This Week: Blood Reign: Curse of the Yoma (Yōma)
Oxygenated hemoglobin, in more ways than one.
Blood Reign is a two episode OVA released in 1989, based on a reasonably short serialized manga series Kei Kusunoki (birth name Mayumi Ōhashi) ran in Shueisha’s Ribon Original magazine. The source material running from 1985 – 1986, and later receiving a two volume collected release.
Now as this post date is still within October, and if the title did not already tip its hand, this is a horror production.
So far of this year’s crop there have been a number of prominent names and quirks popping up: anime slapstick director Shinichi Watanabe helming the tentacle action comedy violence fest Sex Demon Metropolis (Inma Daitoshi: Beast City). Living horror legend Kazuo Umezu lending a hand and name to, well, what is arguable to be the aptly named The Curse of Kazuo Umezu (Umezu Kazuo no Noroi) given how many of the involved drifted out of anime workplace roles. One of Daijiro Morohoshi’s early professional manga works getting an anime adaptation years later via Dark Myth (Ankoku Shinwa), seemingly in a cynical too late off the starting block attempt to chase the pop culture occult and cryptohistory interests Teito Monogatari set off through the 1980’s.
Kusunoki likely does not share an immediate industry name brand stature on the level of most of those aforementioned players, especially from a western standpoint (though a select few of her manga series have made the jump overseas). That said, her original work on Yōma here was during what was becoming a slowly growing 1980’s boom period in horror manga driven by young women. This is around the same period even Rumiko Takahashi was steering towards more brutal matters. Her Mermaid Saga was kicking off after her successes with the far more light hearted pretty freeloader antics of Urusei Yatsura and the seinen targeted romantic comedy of Maison Ikkoku. Kusunoki herself also had a romantic comedy debut interestingly enough, by way of Yagami-kun’s Family Affairs (Yagami-kun no Katei no Jijō) and the Oedipus Complex condition of its lead character and their attempts to overcome it.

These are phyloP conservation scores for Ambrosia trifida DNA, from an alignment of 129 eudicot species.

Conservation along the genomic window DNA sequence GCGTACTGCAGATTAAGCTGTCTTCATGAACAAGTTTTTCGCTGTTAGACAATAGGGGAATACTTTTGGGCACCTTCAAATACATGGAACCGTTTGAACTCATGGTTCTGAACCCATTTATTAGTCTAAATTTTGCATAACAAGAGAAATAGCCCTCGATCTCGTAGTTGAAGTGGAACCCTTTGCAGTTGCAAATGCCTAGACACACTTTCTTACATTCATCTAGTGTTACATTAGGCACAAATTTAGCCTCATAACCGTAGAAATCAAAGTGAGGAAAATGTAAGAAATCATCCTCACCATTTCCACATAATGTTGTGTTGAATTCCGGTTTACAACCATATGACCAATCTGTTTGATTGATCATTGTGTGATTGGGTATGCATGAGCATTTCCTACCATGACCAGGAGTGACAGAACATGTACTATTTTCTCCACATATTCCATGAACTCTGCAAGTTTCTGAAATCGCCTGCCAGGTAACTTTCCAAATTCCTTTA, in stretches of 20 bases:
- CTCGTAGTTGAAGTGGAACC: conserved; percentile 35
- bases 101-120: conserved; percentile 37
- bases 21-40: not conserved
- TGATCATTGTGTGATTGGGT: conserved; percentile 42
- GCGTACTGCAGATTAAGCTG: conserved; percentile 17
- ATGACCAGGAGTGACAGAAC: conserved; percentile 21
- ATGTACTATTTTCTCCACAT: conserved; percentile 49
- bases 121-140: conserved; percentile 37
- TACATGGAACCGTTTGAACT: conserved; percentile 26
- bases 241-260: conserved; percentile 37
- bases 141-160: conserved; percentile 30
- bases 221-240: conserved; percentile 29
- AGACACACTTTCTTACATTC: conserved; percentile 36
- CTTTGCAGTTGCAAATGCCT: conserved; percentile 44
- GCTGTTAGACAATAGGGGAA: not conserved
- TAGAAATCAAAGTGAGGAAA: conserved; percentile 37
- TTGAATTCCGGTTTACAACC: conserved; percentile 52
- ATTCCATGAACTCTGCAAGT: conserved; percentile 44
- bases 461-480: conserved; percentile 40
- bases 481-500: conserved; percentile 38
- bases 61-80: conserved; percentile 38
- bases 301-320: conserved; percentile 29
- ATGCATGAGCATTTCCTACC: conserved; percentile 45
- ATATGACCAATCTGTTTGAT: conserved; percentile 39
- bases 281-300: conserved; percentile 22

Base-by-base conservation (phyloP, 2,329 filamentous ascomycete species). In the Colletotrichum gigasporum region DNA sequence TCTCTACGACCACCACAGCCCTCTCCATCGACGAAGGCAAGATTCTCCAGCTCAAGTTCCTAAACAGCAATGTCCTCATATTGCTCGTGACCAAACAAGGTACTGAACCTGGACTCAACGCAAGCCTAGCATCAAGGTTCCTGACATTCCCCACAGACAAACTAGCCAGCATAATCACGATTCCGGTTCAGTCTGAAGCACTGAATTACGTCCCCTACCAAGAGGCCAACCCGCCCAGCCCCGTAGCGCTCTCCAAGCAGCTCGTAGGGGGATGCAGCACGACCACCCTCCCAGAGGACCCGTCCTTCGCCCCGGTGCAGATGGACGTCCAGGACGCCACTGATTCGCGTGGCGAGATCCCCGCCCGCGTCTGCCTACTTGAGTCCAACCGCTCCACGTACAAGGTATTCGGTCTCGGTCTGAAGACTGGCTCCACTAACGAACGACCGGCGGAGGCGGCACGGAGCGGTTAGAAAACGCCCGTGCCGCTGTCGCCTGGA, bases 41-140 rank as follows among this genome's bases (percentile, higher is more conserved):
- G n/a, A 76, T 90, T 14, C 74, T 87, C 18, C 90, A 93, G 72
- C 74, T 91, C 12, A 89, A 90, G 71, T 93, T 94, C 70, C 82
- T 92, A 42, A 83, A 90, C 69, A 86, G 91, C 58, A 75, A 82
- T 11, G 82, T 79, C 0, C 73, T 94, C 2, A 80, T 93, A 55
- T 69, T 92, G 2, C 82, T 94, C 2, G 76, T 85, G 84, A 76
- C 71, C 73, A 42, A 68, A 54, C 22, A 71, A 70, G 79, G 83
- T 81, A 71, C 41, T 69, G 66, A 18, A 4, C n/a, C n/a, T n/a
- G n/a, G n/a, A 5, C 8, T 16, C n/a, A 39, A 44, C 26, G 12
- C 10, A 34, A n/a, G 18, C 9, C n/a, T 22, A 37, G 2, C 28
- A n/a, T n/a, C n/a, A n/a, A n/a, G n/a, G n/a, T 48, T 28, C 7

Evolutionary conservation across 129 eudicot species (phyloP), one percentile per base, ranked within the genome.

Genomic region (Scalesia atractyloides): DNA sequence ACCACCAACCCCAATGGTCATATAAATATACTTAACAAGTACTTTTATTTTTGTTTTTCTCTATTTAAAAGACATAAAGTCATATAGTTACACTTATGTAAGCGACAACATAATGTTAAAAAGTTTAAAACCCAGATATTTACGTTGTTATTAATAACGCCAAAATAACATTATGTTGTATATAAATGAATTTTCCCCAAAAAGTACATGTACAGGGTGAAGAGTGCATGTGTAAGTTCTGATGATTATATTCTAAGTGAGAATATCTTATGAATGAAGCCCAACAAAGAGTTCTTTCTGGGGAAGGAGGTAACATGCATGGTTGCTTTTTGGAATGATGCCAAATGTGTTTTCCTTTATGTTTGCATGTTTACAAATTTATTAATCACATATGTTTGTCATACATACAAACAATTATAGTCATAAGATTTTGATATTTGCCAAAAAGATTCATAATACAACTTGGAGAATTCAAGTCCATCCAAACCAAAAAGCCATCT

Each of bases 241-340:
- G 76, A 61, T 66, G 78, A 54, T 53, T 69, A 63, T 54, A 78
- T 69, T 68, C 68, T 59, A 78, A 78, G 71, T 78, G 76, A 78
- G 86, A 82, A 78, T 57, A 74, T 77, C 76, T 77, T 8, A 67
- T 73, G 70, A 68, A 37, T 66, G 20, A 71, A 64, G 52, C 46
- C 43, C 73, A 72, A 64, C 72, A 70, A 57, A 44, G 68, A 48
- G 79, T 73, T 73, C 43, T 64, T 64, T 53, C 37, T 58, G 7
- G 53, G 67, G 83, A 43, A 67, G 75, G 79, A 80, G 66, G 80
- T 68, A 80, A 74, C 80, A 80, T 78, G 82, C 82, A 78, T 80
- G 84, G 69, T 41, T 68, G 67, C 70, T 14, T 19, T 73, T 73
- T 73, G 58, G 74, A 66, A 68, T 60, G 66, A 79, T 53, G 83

I mention all of this to set not only some of the general industry moves at the time, but to also emphasize Yōma’s serialization pickup by Ribon Original and it being aimed squarely at teenage girls.
To compare apples more appropriately to apples (as Takahashi’s aforementioned work is in male oriented source publications), CLAMP’s Tokyo Babylon, the X/1999 feature film, and the X television show have mystery, violent combat, and gore in their own ways. They share the same marketing demographics as Yōma and its Blood Reign direct to video form. While they had plenty of other influences, I am not sure CLAMP gets away with some of the visual and narrative content stunts they pulled in those 1990’s manga works and their anime counterparts without what Kusunoki and her peers were pushing the boundaries at in the 1980’s.